In each of these cases, there are serious concerns that underlie these governmental actions. Strong fragrances do irritate some people and trigger allergic reactions in others. People continue smoking even though it is hazardous to their health, and it is an addictive habit that is hard to break. Many Americans are overweight and waste a lot of money on the latest popular diets. Medical researchers do need to be careful when testing new drugs on patients who are eager to volunteer for the tests. Fishermen, ocean-going vessels, and oil companies do need to be aware of potential threats to coral reefs and other marine life.
But not every human concern can be solved by governmental action. Some solutions are worse than the problems they are supposed to fix. Banning offshore oil drilling might seem to be a serious threat to marine life. But marine scientists are discovering that offshore oil platforms are proving to be hospitable environments for coral and other marine life. Some are even proposing leaving these platforms in place once the oil fields are exhausted. Some solutions, such as the proposed legislation on medical research, presume that risk can be eliminated by governmental decree.
Some solutions place the government in the dangerous position of yielding to the concerns of a vocal but extreme minority. The Halifax ordinance, for example, supposedly tries to address a syndrome called Multiple Chemical Sensitivity that allegedly causes some individuals to become violently ill at the slightest exposure to any scents. However, while acknowledging that some people do react strongly to perfumes and scented cosmetics, most U.S. and Canadian medical researchers do not recognize the syndrome as a true organic disease. Dr. Ron House, an epidemiologist at the Occupational Health Center at Toronto's St. Michael's Hospital, says, "What's taking place in Halifax appears to be collective hysteria over an illness that does not exist."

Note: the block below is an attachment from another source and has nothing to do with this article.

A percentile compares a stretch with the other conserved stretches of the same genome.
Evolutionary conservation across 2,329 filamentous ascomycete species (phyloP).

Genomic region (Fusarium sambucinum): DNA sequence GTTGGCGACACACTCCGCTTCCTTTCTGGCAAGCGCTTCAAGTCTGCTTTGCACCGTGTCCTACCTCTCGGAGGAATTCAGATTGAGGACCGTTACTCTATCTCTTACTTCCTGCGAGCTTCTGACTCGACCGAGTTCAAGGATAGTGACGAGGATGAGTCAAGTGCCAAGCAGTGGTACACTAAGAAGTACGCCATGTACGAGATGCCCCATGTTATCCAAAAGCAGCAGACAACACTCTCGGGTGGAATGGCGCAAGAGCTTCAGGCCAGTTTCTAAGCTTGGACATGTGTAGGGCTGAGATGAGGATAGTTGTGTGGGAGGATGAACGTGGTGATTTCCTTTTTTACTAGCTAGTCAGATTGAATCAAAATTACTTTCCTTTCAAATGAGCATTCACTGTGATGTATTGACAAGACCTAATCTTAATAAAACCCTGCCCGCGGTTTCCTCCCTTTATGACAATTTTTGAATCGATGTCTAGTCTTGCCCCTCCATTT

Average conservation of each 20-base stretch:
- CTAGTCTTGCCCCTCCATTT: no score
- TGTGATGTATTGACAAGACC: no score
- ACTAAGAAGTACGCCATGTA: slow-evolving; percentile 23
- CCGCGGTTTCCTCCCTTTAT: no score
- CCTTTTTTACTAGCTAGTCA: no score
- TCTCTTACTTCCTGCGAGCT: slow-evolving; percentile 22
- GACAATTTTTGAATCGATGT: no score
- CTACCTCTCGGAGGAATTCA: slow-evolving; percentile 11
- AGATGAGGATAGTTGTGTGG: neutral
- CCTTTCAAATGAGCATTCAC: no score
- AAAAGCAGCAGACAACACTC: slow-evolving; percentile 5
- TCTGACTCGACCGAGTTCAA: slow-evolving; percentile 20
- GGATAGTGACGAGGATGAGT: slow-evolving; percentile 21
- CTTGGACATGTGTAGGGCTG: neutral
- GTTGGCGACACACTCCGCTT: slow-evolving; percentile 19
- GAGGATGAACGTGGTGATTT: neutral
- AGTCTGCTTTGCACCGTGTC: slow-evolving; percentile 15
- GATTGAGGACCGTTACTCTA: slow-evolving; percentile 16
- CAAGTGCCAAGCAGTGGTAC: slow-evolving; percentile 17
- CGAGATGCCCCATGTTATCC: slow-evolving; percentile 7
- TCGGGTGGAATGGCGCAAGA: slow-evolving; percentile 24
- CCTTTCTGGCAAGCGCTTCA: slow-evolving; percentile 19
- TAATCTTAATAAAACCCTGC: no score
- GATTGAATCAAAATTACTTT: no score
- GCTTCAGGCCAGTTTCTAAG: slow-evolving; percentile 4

Some solutions intrude the government into people's private lives, as in Hennepin County's proposal to ban smoking in employees' private automobiles. Where does one draw the line on such intrusion? Should restaurants be prohibited from feeding patrons fatty foods or rare steaks? Too much intrusion simply invites people to defy or ignore the law.
Some observers of modern Russia believe that one of the causes of rampant crime and crony capitalism in the old Soviet Union is a legacy of the Communist era, when people could survive only by ignoring laws that were too intrusive, too ideological, or too absurd to follow.
Jiang Zemin, the President of China and head of the Communist party, is fond of pronouncements he expects everyone to follow. He has just published a new book that lays out a purported breakthrough in Communist doctrine called the "Three Represents". Jiang says the party "must always represent the development needs of China's advanced productive forces, must always represent the forward direction of China's advanced culture, and must always represent the fundamental interests of China's broadest number of people."
The governmental actions in Halifax, Minneapolis, Washington, and Assateague Island may not be as extreme as Jiang Zemin's actions. But they raise legitimate concerns. How much power should government have? How often should the judgment of the state override the decisions of individuals and private organizations?
We need to remind ourselves that freedom works because the collective result of separate individual decisions by many different people is a lot smarter and wiser than the decisions of a handful of politicians and government bureaucrats.